Astoria Anti-Bullying Project
Safe, Confidential, and Private
The Astoria Armory holds anti-bullying meetings every Friday night at 6pm. The gatherings offer a place of safety for anyone who experiences harassment on any level, to speak up and be heard. The meetings are also intended to find solutions to bullying in the schools, workplaces, and online. If you are interested in finding out more, please use the contact form below, or call 503.791.6064.
Astoria Armory Director
Kim Metcalfe, Ph.D.
Bullying is a serious matter and it should NEVER be ignored. Bullying leads to severe psychological damage, in which victims of bullying come to see themselves as worthless.
The Definition of A Bully
Bullying is a specific type of aggression in which (1) the behavior is intended to harm or disturb, (2) the behavior occurs repeatedly over time, and (3) there is an imbalance of power, with a more powerful person or group attacking a less powerful person or group. There may be psychological or physical differences in power between the bully and the victim.
- Crave an audience.
- Use hurting others to feel better about themselves.
- Believe that their bullying behavior gives them the attention they crave.
- Believe that their bullying behavior propels them up the social ladder.
There are 6 Types of Bullying
- Physical Bullying
- One person or group uses physical actions to harm another person or group.
- Physical actions: biting, hitting, kicking, slapping, punching, shoving, pulling an item of clothing off, hair pulling, pulling a backpack, or pulling a purse, or pulling on any personal items within the victim’s possession.
- Relational Aggression (Relational Bullying)
- Relational aggression or Relational Bullying is when one person or group engages in intentional social manipulation in which one person or group tries to intentionally ruin or cause harm to existing friendships and/or relationships.
- Relational bullies often spread rumors, manipulate situations, report information out of context, criticize, ostracize, tease, ignore, insult, and break confidences to intentionally harm their victims.
- Verbal Bullying
- One person or group uses relentless verbal name-calling, and insults designed to degrade, demean, insult, and hurt another person or group.
- Verbal bullying has serious consequences because it is psychological abuse that leaves a person feeling worthless.
- Verbal bullying is often very difficult to identify because attacks almost always occur when adults aren’t around, and the harm caused isn’t something others can see.
- Verbal bullying is difficult to solve because often it is often one person’s word against another person’s word. And many adults do not take verbal bullying seriously because adults feel that things kids say don’t cause serious harm. But research has shown that verbal bullying and name-calling has serious consequences.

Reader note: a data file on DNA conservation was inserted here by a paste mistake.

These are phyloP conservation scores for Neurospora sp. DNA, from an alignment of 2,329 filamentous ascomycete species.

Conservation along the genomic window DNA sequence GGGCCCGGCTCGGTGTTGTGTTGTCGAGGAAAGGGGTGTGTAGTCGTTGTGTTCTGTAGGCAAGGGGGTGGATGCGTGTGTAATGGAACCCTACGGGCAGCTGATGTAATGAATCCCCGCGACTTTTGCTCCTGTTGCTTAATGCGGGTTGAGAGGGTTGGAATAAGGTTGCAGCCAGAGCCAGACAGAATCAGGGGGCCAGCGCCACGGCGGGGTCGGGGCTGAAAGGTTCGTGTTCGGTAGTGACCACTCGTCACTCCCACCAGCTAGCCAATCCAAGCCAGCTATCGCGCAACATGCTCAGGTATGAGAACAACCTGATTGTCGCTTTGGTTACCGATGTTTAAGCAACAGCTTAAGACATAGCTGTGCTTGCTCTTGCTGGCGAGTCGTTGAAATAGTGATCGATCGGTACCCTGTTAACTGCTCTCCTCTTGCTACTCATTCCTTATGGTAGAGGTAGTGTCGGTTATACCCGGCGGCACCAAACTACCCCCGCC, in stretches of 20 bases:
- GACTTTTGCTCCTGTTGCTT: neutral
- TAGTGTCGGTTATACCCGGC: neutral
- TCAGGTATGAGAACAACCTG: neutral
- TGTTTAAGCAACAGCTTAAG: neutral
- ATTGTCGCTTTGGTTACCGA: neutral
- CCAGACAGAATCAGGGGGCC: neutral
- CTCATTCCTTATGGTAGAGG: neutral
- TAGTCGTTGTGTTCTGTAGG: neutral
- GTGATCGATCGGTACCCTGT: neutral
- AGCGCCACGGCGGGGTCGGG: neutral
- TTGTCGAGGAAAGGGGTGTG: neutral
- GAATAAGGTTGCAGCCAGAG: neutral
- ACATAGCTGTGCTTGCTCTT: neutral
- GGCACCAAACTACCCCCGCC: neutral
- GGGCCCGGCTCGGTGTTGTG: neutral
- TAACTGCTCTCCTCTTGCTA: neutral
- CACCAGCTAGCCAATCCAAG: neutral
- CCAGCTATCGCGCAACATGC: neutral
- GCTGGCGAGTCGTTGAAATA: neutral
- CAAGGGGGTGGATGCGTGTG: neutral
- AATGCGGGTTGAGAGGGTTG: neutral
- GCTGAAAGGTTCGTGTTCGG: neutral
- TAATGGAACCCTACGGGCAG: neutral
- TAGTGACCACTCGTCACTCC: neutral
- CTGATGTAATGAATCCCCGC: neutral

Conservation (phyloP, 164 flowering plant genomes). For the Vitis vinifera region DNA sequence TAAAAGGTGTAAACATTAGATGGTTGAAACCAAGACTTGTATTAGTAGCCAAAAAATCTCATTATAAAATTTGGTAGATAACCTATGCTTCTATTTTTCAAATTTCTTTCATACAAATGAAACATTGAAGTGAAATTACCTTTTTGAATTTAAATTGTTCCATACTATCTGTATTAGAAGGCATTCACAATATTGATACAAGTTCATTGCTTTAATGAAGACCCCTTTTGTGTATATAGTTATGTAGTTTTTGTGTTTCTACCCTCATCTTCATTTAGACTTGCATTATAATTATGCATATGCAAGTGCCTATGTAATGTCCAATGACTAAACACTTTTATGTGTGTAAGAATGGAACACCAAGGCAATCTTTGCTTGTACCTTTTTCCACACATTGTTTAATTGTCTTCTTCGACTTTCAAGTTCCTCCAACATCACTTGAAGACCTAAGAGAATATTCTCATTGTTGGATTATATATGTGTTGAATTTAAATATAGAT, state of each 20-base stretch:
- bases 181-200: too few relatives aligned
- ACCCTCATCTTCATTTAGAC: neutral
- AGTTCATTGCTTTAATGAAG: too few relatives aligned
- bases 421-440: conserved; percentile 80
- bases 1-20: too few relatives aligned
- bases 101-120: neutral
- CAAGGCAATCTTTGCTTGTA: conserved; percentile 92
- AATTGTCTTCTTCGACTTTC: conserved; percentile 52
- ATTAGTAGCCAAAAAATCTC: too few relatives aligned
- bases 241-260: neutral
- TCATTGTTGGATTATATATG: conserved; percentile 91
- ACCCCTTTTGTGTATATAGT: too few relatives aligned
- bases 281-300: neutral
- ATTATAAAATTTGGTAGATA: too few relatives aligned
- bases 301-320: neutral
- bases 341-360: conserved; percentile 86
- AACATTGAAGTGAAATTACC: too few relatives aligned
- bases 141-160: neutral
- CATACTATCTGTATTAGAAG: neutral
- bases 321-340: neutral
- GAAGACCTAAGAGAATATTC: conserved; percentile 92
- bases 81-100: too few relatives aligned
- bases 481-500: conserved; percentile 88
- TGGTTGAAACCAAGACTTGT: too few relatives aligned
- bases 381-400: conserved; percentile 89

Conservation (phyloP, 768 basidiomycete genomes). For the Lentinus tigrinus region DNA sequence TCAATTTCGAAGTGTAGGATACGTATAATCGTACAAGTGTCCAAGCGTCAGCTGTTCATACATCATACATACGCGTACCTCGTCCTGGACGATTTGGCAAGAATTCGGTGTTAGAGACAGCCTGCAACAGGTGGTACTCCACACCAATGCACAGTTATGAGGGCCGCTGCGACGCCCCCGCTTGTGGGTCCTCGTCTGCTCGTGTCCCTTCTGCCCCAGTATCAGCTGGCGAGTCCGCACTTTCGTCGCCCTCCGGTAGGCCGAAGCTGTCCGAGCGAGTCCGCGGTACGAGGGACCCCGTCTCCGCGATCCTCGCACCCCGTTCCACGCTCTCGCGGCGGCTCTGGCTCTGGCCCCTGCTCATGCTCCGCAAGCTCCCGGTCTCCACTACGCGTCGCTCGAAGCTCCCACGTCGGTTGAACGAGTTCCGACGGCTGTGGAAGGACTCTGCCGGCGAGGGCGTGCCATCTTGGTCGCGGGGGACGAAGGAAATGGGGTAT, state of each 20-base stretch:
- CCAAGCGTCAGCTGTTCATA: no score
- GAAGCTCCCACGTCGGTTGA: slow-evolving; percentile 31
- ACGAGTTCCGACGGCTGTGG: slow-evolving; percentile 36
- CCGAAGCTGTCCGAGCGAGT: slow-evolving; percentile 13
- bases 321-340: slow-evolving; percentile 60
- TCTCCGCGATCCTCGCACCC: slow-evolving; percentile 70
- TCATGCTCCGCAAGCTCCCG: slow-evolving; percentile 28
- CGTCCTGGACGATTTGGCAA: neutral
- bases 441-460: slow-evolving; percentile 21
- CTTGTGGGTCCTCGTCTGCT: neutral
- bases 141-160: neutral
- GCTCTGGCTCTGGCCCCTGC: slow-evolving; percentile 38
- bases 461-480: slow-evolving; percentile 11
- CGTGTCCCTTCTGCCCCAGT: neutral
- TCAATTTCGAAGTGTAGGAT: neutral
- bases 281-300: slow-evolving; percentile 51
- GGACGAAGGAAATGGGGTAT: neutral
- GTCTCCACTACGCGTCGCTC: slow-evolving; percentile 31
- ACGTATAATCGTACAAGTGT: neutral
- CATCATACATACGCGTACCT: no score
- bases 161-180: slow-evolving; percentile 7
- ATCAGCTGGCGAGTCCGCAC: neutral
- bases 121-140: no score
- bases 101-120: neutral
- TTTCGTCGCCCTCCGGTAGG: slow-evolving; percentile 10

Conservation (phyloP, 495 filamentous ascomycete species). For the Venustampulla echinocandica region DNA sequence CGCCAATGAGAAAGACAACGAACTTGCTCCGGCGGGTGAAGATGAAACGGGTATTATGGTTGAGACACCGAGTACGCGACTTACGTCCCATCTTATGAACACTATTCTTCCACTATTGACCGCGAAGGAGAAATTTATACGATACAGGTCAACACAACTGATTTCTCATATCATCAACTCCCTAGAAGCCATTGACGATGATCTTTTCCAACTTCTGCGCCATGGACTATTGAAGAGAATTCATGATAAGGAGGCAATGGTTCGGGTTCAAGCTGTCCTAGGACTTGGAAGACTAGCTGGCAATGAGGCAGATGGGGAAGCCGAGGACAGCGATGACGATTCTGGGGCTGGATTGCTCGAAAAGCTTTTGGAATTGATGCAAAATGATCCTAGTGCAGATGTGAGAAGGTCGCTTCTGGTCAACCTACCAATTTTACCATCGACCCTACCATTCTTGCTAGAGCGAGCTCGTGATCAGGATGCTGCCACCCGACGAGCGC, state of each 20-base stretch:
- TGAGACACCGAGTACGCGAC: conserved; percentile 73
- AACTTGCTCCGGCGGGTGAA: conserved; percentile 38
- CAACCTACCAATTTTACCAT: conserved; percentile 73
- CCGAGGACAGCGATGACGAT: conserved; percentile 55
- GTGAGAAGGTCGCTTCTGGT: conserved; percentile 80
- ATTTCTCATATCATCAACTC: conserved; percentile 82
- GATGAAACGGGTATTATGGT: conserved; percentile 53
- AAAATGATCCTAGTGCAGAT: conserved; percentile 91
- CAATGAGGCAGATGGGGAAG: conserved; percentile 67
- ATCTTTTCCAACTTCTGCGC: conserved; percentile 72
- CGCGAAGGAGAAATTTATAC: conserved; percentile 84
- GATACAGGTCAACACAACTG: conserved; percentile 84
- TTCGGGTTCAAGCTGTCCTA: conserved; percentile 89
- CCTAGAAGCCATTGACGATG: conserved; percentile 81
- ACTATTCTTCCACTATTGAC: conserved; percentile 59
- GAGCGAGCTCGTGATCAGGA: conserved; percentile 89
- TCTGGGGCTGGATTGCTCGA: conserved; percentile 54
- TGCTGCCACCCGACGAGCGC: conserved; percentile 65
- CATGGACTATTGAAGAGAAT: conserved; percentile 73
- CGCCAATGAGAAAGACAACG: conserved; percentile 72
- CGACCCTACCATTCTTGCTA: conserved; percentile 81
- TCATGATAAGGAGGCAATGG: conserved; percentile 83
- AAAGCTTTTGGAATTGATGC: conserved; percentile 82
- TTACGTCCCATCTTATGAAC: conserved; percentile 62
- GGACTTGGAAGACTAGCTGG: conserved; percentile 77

- Sexual Bullying
- Sexual bullyingconsists of repeated, harmful and humiliating actions that target a person sexually.
- Sexual bullying can include vulgar gestures, crude remarks (e.g., a crude remark about a person’s appearance, sexual development, or sexual activity), nonconsensual and uninvited touching (e.g., slapping of the buttock), sexual propositioning, and pornographic materials.
- Both males and females can engage in sexual bullying, for example, one female may call another female a slut, a whore, a tramp.
- Sexual bullying can result from sexting. For example, a private nude photo in the wrong hands can lead to sexual propositioning, name calling, and even sexual physical assaults.
- Cyberbullying is when one person or a group uses technology (e.g., cell-phone, computer) to harass, threaten, embarrass or target another person.
- Examples of cyberbullying include posting hurtful words, images, making online threats, and sending hurtful emails or texts.
- Cyberbullies often say things that they do not have the courage to say face-to-face.
- Cyberbullying is emotionally damaging because the victim can never get away from it, not even in their own home.
- Prejudicial Bullying
- Prejudicial bullying is based on prejudices that one person or group has toward people of different cultural values, ethnicities, races, religions, sexual orientation, size, etc.
- Prejudicial bullying can incorporate physical, verbal, relational, cyber, and/or sexual bullying.
- Prejudicial bullying is characterized by bullying behavior that targets victims who are different from the bully.
- Prejudicial bullying should be reported to authorities (in the school, work place, and police if occurring in public) immediately because this type of bullying often opens the door for hate crimes.
If you are interested in joining us, or would like more information about the Armory Anti-Bullying Program, please fill out this form and click SEND. We look forward to hearing from you!